Look Out Below
DESCRIPTION: A young man goes to Australia to escape poverty at home. He goes to work in the mines, and in time grows rich. He returns home and marries, but finds that he misses Australia. Back he goes, to resume the miner's life
AUTHOR: Charles R. Thatcher (1831-1878)
EARLIEST DATE: 1869 (Thatcher-ColonialMinstrel-Songsters)
KEYWORDS: mining emigration poverty Australia
FOUND IN: Australia
REFERENCES (10 citations):
Thatcher-ColonialMinstrel-Songsters, pp. 93-94, "Look Out Below" (1 text, from "Thatcher's Colonial Songster")
Anderson-StoryOfAustralianFolksong, pp. 44-45, "Look Out Below!" (1 text, 1 tune)
Anderson-GoldrushSongster, pp. 26-27, "Look Out Below!" (1 text, 1 tune)
Hoskins-GoldfieldBalladeer-LifeAndTimes-Charles-R-Thatcher, pp. 141-142, "Look Out Below!" (1 text)
Anderson/Thatcher-GoldDiggersSongbook, pp. 31-32, "Look Out Below!" (1 text, 1 tune)
Fahey-Eureka-SongsThatMadeAustralia, pp. 92-93, "Look Out Below" (1 text, 1 tune)
Manifold-PenguinAustralianSongbook, p. 42, "Look Out Below!" (1 text, 1 tune)
Paterson/Fahey/Seal-OldBushSongs-CentenaryEdition, pp. 128-130, "Look Out Below" (1 text)
Stewart/Keesing-FavoriteAustralianBallads, pp. 78-79, "Look Out Below!" (1 text)
ADDITIONAL: Bill Beatty, _A Treasury of Australian Folk Tales & Traditions_, 1960 (I use the 1969 Walkabout Paperbacks edition), pp. 308-309, "Look Out Below" (1 text)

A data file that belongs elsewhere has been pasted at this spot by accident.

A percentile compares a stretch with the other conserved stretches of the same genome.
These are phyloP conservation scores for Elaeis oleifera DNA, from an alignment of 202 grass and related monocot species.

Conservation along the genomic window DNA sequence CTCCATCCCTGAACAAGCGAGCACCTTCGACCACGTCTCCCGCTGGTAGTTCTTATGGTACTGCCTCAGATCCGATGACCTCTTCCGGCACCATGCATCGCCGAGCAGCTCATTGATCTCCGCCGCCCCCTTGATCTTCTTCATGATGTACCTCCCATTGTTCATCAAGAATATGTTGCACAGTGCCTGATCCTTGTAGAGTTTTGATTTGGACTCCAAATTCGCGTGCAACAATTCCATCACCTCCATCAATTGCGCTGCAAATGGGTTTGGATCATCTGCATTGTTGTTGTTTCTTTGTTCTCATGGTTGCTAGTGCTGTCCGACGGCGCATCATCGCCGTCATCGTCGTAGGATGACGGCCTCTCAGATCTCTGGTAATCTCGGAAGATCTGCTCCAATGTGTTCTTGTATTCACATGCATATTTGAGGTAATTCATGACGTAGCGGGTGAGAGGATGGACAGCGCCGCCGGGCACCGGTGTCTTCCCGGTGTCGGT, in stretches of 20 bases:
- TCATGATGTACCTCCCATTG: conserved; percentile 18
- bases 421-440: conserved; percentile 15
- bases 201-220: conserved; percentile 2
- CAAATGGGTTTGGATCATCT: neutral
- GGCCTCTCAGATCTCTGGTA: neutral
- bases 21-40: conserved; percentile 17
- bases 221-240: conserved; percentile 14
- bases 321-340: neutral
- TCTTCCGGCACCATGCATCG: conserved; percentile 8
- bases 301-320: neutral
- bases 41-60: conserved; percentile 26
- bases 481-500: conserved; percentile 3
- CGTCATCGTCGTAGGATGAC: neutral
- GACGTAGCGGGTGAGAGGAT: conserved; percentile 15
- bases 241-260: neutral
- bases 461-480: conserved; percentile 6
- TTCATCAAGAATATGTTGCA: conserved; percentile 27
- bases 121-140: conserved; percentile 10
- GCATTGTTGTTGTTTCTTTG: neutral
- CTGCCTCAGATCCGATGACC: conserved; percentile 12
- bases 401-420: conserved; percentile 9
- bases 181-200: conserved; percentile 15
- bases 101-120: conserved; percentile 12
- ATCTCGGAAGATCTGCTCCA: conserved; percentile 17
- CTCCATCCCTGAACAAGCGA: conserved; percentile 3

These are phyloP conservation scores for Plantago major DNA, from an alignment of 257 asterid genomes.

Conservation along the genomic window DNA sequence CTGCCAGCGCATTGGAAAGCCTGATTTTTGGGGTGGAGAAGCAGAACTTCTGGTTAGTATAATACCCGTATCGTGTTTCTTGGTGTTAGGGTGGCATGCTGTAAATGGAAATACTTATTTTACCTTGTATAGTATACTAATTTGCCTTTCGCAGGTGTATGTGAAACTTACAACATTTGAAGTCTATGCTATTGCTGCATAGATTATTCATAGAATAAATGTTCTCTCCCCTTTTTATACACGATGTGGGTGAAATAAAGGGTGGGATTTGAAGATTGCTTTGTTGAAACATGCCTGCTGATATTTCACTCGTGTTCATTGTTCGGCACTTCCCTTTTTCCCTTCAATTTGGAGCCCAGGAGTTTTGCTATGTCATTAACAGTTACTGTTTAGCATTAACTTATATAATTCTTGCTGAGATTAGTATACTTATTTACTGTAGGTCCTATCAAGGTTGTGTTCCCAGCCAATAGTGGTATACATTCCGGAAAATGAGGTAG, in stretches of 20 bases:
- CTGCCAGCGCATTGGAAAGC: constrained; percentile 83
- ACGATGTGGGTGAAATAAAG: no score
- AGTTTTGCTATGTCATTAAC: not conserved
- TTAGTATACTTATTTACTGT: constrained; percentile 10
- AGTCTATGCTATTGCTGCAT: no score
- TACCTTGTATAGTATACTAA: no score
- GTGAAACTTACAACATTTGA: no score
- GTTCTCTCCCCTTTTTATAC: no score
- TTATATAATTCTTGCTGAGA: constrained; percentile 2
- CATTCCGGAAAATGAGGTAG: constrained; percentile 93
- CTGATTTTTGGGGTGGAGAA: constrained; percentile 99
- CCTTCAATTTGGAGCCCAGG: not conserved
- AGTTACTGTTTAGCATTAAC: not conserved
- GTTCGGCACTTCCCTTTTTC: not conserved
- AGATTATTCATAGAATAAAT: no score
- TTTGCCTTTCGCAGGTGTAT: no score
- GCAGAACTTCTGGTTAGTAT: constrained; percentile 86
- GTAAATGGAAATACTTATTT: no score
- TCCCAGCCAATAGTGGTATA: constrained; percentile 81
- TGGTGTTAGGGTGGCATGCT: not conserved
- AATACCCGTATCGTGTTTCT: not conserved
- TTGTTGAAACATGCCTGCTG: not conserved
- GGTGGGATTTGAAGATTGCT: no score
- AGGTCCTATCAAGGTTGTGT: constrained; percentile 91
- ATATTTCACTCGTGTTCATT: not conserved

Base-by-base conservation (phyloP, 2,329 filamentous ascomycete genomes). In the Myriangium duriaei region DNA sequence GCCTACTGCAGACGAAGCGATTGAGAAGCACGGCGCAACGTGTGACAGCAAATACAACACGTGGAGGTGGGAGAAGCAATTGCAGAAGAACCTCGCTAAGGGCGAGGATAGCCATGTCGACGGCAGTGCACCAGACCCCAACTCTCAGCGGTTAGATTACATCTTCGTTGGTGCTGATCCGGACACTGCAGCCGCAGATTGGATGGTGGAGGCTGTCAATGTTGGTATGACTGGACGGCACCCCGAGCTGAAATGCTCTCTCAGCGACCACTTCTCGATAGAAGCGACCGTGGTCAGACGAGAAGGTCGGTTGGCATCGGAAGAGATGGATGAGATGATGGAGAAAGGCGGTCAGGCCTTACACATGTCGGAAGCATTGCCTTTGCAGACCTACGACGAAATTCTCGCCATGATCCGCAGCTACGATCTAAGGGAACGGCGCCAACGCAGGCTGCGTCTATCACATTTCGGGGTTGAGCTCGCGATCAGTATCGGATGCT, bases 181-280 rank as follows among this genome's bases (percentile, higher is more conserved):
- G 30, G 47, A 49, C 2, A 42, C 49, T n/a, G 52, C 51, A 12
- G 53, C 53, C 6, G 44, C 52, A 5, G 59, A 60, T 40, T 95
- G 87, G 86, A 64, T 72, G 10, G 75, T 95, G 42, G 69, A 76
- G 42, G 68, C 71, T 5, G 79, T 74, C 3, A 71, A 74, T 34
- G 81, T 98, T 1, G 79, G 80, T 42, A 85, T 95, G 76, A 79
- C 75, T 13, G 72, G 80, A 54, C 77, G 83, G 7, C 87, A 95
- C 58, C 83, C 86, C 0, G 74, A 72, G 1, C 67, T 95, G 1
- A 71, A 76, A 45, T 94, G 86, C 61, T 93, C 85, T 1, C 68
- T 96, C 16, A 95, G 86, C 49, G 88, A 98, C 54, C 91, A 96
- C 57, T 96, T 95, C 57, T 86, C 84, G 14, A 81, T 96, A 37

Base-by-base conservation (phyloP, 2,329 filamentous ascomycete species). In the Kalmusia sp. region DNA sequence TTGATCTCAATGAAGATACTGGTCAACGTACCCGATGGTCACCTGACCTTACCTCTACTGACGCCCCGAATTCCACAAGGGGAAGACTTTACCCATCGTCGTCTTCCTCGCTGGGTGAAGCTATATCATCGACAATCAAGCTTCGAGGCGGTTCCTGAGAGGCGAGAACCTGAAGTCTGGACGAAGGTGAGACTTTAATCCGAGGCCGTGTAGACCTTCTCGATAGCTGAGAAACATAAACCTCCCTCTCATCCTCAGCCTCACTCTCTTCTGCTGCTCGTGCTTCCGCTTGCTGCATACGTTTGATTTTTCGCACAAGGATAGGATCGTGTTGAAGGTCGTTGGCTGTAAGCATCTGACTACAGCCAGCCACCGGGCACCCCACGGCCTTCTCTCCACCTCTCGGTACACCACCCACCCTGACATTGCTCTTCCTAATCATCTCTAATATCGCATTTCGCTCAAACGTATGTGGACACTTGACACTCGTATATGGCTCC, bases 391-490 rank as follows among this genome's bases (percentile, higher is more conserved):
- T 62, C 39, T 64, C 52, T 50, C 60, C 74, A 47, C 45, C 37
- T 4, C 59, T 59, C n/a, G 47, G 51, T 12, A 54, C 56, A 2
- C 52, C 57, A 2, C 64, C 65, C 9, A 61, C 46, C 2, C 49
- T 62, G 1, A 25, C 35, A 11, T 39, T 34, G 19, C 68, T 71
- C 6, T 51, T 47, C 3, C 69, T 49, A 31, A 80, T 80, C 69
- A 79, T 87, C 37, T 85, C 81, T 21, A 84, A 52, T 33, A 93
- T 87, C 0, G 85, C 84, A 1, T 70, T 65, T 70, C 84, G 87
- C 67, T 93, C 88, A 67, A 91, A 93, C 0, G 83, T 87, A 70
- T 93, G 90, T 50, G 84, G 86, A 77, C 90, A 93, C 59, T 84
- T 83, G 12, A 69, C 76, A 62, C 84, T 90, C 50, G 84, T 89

NOTES [225 words]: Hoskins-GoldfieldBalladeer-LifeAndTimes-Charles-R-Thatcher lists the tune as "The Pirate King"; Thatcher has it as "Smuggler King."
Hugh Anderson, The Colonial Minstrel (biography of Charles R. Thatcher), F. W. Cheshire, 1960, p. 25, explain this as referring to "shepherding," which took place in the gold fields of Ballarat although not at Bendigo. "Shepherding" apparently referred to doing just enough work on a claim to maintain the claim, without doing serious mining. At Ballarat, the gold was often thirty feet below the surface (hence the need to "Look out below"!), so digging for it was hard. A man with a claim would "shepherd" it by doing a little digging and watching the success of the neighbouring claims. If one of the neighbours struck gold, the people on the shepherded claim would start digging at the point closest to the neighbours' strike, but otherwise would do minimal work.
For brief background on Charles Thatcher's career, see the notes to "Where's Your License?" For an extensive collection of his songs, see Anderson-StoryOfAustralianFolksong or Hoskins-GoldfieldBalladeer-LifeAndTimes-Charles-R-Thatcher.
According to Hoskins-GoldfieldBalladeer-LifeAndTimes-Charles-R-Thatcher, p. 13, this is one of two Thatcher songs that have unquestionably survived in oral tradition, "Where's Your License" being the other. - RBW
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